Drop provides a mobile application to earn rewards and points on their expenses through banking cards. It allows users to link credit and debit cards to the application and earn points for spending. It primarily serves the e-commerce industry. The company was founded in 2015 and is based in Toronto, Canada.
ESPs containing Drop
The ESP matrix leverages data and analyst insight to identify and rank leading companies in a given technology landscape.
The card-linked programs market allows card issuers to integrate merchant rewards into their card programs, incentivizing consumers to use their products. Card-linked programs typically involve the use of a payment card or account linked to a loyalty program or offer, which automatically applies discounts or rewards at the point of sale. Additionally, this market enables merchants to drive strong …
Drop's Products & Differentiators
Drop Rewards and Data Platform
Research containing Drop
Get data-driven expert analysis from the CB Insights Intelligence Unit.
CB Insights Intelligence Analysts have mentioned Drop in 2 CB Insights research briefs, most recently on May 2, 2022.
Expert Collections containing Drop
Expert Collections are analyst-curated lists that highlight the companies you need to know in the most important technology spaces.
Drop is included in 4 Expert Collections, including Loyalty & Rewards Tech.
Loyalty & Rewards Tech
Startups allowing global brands and local shops alike to offer tech-enabled loyalty and rewards programs including loyalty software, AI-powered loyalty, blockchain-powered loyalty, and more.
Companies in this collection provide technology that enables consumers and businesses to pay, collect, automate, and settle transfers of currency, both online and at the physical point-of-sale.
Excludes US-based companies
Drop has filed 19 patents.
Bottled water brands, Polyolefins, Bottles, Plastic recycling, Laundry detergents
Bottled water brands, Polyolefins, Bottles, Plastic recycling, Laundry detergents
Latest Drop News
Oct 30, 2023
Start your day with a roundup of key stories from The Korea Herald with news and comment on all that’s happening in Korea. [Lisa Jarvis] Drop that hot dog for your health Link copied The health case against regularly eating red meat keeps getting stronger. At what point is the data convincing enough for Americans to change their diets? One recent study found that eating red meat increases the risk of type 2 diabetes; another paper finds a diet low in meat, sugar and salt but rich in vegetables and legumes is associated with a lower risk of Alzheimer’s. And both studies -- which followed thousands of people for decades -- show that replacing even a few servings of meat can have an impact. There are also implications here for the legions of people expected to try the new class of obesity drugs called GLP-1s. While studies have shown the drugs can induce enough weight loss to improve cardiovascular and kidney health, a lower body mass index doesn’t solve all ills. “Losing weight will not entirely prevent you from developing other chronic diseases. You still have to rely on a healthy diet,” says Xiao Gu, a postdoctoral fellow at the Harvard T.H. Chan School of Public Health. Gu is one of the authors of the new study linking red meat to diabetes. His team found that people who routinely consume more than a serving per day of red meat have a 50 percent higher risk of developing type 2 diabetes than those who partake at lower levels. More than a serving per day might sound like a lot. But as my Bloomberg Opinion colleague Mark Gongloff recently pointed out, Americans are among the world’s most voracious meat eaters, with each person consuming an average of 127 kilograms per year, which amounts to about three servings a day. That meat-heavy diet comes at a clear cost to our climate, as livestock farming is responsible for some 18 percent of global greenhouse gas emissions. And it is clearly bad for our hearts; the greater a person’s red meat consumption, the greater their risk of cardiovascular disease. But the link to type 2 diabetes has been a subject of ongoing debate. Some research suggests various components of meat can impair insulin function, whether the culprit is saturated fat, the meat’s iron content, or something in how the meat is prepared -- grilling, curing and overcooking have all been associated with poorer health outcomes. However, causation has been hard to prove: One recent meta-analysis found the link between saturated fat in red meat and diabetes tenuous at best. Diet’s impact on health is also notoriously hard to study. What we eat changes over time and is just one factor affecting our risk of developing a disease -- our genes, environment and lifestyle matter, too, as do socioeconomic factors. The Harvard team took special care to account for those confounders. They used data from the Nurses’ Health Studies, which have followed more than 200,000 health care professionals for more than 40 years. That meant enough cases of diabetes had accumulated -- more than 20,000 -- to find the association between meat consumption and diabetes. And because volunteers were interviewed every two to four years, researchers had good information about how participants’ diets changed over time; by contrast, many other studies have only looked at diet at the time a study began. One of the biggest confounders they had to untangle was body mass index. If people who eat a lot of red meat eventually gain weight, it could be their weight -- not the meat -- that leads to insulin resistance. But the researchers found that BMI only accounts for about half of the increase in risk. That means that red meat increases diabetes risk even for people who aren’t overweight. And processed meat -- like sausage and salami -- increased diabetes risk the most. If that isn’t enough to convince you to cut back on meat, consider another new study. This one, which mined data from the NYU Women’s Health Study, found that people who ate more red meats, sugar and full-fat dairy had a higher risk of Alzheimer’s disease. Between 1985 and 1991, researchers enlisted some 14,000 middle-aged women and followed up with them for decades. Using data from about 5,000 women in the cohort, they found that people adhering to the “DASH” diet (shorthand for Dietary Approaches to Stop Hypertension) had a 17 percent lower risk of developing two or more cognitive issues later in life. In other words, those on a heart-healthy diet favoring plant-based foods fared better than those who consumed more red meat, sodium and sweets. The NYU team’s findings suggest the dietary choices made in midlife have a far-reaching impact on women’s health, whether they protected (or harmed) the heart or the brain, says Yu Chen, a chronic disease epidemiologist at NYU Langone who led the study. Both studies do have some limitations. The Harvard study’s data set is predominantly white women; the NYU study was more diverse but measured cognitive challenges across a short time frame -- more follow-up would better capture changes in brain health. But the takeaway from both studies is clear. Your health will be better if you swap some lentils for that steak. Lisa Jarvis (Tribune Content Agency)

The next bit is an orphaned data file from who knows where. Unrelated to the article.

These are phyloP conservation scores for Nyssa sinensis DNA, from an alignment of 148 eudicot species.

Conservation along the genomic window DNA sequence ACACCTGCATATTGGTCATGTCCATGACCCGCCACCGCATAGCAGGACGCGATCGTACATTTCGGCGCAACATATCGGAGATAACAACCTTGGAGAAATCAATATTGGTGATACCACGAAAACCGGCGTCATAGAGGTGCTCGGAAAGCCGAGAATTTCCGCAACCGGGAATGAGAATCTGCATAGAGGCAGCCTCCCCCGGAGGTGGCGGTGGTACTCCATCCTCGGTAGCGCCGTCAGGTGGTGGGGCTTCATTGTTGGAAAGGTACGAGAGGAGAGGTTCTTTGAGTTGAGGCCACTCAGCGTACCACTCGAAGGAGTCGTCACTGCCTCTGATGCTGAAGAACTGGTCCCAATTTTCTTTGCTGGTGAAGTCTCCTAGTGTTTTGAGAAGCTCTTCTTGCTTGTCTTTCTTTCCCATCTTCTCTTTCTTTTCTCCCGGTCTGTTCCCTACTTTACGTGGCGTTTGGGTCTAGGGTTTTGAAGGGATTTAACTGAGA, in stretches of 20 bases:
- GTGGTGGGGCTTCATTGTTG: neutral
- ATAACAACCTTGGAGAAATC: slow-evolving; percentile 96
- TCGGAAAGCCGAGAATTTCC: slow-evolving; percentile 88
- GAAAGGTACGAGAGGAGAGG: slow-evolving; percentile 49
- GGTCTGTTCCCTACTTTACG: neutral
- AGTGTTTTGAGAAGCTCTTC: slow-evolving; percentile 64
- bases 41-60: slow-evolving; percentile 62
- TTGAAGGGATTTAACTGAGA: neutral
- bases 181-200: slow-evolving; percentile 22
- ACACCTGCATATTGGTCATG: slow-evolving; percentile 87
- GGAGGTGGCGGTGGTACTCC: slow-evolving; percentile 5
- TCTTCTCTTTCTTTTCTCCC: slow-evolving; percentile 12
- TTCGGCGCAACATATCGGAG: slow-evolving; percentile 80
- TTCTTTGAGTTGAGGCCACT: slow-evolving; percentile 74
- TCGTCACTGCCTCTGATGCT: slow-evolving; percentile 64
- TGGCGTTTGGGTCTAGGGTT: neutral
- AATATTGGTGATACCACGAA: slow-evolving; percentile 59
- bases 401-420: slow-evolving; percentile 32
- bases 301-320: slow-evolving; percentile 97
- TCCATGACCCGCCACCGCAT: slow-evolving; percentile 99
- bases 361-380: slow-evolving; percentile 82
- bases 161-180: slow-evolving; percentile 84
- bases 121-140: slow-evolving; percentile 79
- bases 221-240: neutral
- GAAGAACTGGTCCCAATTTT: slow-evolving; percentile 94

Drop Frequently Asked Questions (FAQ)
When was Drop founded?
Drop was founded in 2015.
Where is Drop's headquarters?
Drop's headquarters is located at 120 Front Street East, Toronto.
What is Drop's latest funding round?
Drop's latest funding round is Unattributed VC - II.
How much did Drop raise?
Drop raised a total of $94.39M.
Who are the investors of Drop?
Investors of Drop include Exponent Capital, Kima Ventures, Motier Ventures, Galeries Lafayette, Speedinvest and 18 more.
Who are Drop's competitors?
Competitors of Drop include Upside and 6 more.
What products does Drop offer?
Drop's products include Drop Rewards and Data Platform.
Who are Drop's customers?
Customers of Drop include Postmates, UberEats and Kroger.
Compare Drop to Competitors
Ibotta offers a cash-back rewards and payments application. It gives users real cash for everyday purchases if its users shop and pay through the application. It provides different ways to earn cash on their purchases by partnering with brands and retailers. It was founded in 2012 and is based in Denver, Colorado.
Fetch offers a consumer engagement platform. It offers a mobile shopping application that connects and rewards everyday shoppers for buying their daily essentials. The company was founded in 2013 and is based in Madison, Wisconsin.
Rakuten (TYO: 4755) is an electronic commerce and Internet company. The group's operations include online travel reservation services, portal site operation, online content streaming, credit card services, consumer loan services, Internet banking services, online securities brokerage, IP telephony services, and a professional baseball team.
Upside operates as a retail technology company. It provides users with personalized cashback promotions on purchases at gas stations, groceries, and restaurants. The company was formerly known as GetUpside. It was founded in 2015 and is based in Washington, DC.
Prodege is an internet and media company that operates multiple online brands that deliver content and rewards to members. Prodege's flagship product Swagbucks is a web rewards program offering users free gift cards for everyday activities and purchases online.
Kard is a rewards application programming interface (API) platform. It notifies users of the best savings opportunities for all of their purchases, both online and in-store. It was founded in 2015 and is based in New York, New York.